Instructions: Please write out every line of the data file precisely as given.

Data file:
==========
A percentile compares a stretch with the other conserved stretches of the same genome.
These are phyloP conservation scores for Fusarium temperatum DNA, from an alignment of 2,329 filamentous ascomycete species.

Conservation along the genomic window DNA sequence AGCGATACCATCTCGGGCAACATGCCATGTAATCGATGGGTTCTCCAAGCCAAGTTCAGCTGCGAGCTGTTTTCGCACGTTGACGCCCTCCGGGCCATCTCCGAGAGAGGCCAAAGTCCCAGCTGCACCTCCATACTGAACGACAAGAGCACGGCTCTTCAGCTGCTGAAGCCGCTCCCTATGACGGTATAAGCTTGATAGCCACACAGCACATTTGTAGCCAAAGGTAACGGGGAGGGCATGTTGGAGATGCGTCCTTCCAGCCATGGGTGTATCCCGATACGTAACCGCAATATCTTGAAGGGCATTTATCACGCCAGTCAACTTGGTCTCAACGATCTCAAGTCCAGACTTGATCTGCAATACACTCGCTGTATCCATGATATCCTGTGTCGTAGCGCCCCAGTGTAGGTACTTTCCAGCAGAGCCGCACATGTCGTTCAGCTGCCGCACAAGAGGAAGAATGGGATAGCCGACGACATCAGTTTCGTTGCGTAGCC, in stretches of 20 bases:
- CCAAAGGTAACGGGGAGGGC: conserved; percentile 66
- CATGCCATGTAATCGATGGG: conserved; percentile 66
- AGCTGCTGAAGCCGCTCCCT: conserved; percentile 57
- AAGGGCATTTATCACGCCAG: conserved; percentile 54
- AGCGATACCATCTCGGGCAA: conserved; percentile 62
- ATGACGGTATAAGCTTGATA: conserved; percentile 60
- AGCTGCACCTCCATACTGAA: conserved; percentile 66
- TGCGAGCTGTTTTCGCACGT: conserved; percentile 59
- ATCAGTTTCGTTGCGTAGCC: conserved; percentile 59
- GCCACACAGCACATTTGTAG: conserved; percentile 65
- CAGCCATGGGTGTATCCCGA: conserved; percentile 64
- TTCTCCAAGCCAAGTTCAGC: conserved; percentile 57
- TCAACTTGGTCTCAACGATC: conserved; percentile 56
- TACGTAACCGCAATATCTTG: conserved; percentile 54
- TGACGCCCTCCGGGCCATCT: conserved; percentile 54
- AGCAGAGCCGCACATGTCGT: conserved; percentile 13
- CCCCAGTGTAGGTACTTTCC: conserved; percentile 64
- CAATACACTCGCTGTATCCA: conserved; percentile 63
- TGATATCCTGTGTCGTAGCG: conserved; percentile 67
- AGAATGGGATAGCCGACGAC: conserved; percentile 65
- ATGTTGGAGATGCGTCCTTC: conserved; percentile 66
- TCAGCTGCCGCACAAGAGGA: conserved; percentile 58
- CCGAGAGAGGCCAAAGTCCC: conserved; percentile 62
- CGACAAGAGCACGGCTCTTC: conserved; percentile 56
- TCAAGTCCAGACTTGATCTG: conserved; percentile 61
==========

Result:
A percentile compares a stretch with the other conserved stretches of the same genome.
These are phyloP conservation scores for Fusarium temperatum DNA, from an alignment of 2,329 filamentous ascomycete species.

Conservation along the genomic window DNA sequence AGCGATACCATCTCGGGCAACATGCCATGTAATCGATGGGTTCTCCAAGCCAAGTTCAGCTGCGAGCTGTTTTCGCACGTTGACGCCCTCCGGGCCATCTCCGAGAGAGGCCAAAGTCCCAGCTGCACCTCCATACTGAACGACAAGAGCACGGCTCTTCAGCTGCTGAAGCCGCTCCCTATGACGGTATAAGCTTGATAGCCACACAGCACATTTGTAGCCAAAGGTAACGGGGAGGGCATGTTGGAGATGCGTCCTTCCAGCCATGGGTGTATCCCGATACGTAACCGCAATATCTTGAAGGGCATTTATCACGCCAGTCAACTTGGTCTCAACGATCTCAAGTCCAGACTTGATCTGCAATACACTCGCTGTATCCATGATATCCTGTGTCGTAGCGCCCCAGTGTAGGTACTTTCCAGCAGAGCCGCACATGTCGTTCAGCTGCCGCACAAGAGGAAGAATGGGATAGCCGACGACATCAGTTTCGTTGCGTAGCC, in stretches of 20 bases:
- CCAAAGGTAACGGGGAGGGC: conserved; percentile 66
- CATGCCATGTAATCGATGGG: conserved; percentile 66
- AGCTGCTGAAGCCGCTCCCT: conserved; percentile 57
- AAGGGCATTTATCACGCCAG: conserved; percentile 54
- AGCGATACCATCTCGGGCAA: conserved; percentile 62
- ATGACGGTATAAGCTTGATA: conserved; percentile 60
- AGCTGCACCTCCATACTGAA: conserved; percentile 66
- TGCGAGCTGTTTTCGCACGT: conserved; percentile 59
- ATCAGTTTCGTTGCGTAGCC: conserved; percentile 59
- GCCACACAGCACATTTGTAG: conserved; percentile 65
- CAGCCATGGGTGTATCCCGA: conserved; percentile 64
- TTCTCCAAGCCAAGTTCAGC: conserved; percentile 57
- TCAACTTGGTCTCAACGATC: conserved; percentile 56
- TACGTAACCGCAATATCTTG: conserved; percentile 54
- TGACGCCCTCCGGGCCATCT: conserved; percentile 54
- AGCAGAGCCGCACATGTCGT: conserved; percentile 13
- CCCCAGTGTAGGTACTTTCC: conserved; percentile 64
- CAATACACTCGCTGTATCCA: conserved; percentile 63
- TGATATCCTGTGTCGTAGCG: conserved; percentile 67
- AGAATGGGATAGCCGACGAC: conserved; percentile 65
- ATGTTGGAGATGCGTCCTTC: conserved; percentile 66
- TCAGCTGCCGCACAAGAGGA: conserved; percentile 58
- CCGAGAGAGGCCAAAGTCCC: conserved; percentile 62
- CGACAAGAGCACGGCTCTTC: conserved; percentile 56
- TCAAGTCCAGACTTGATCTG: conserved; percentile 61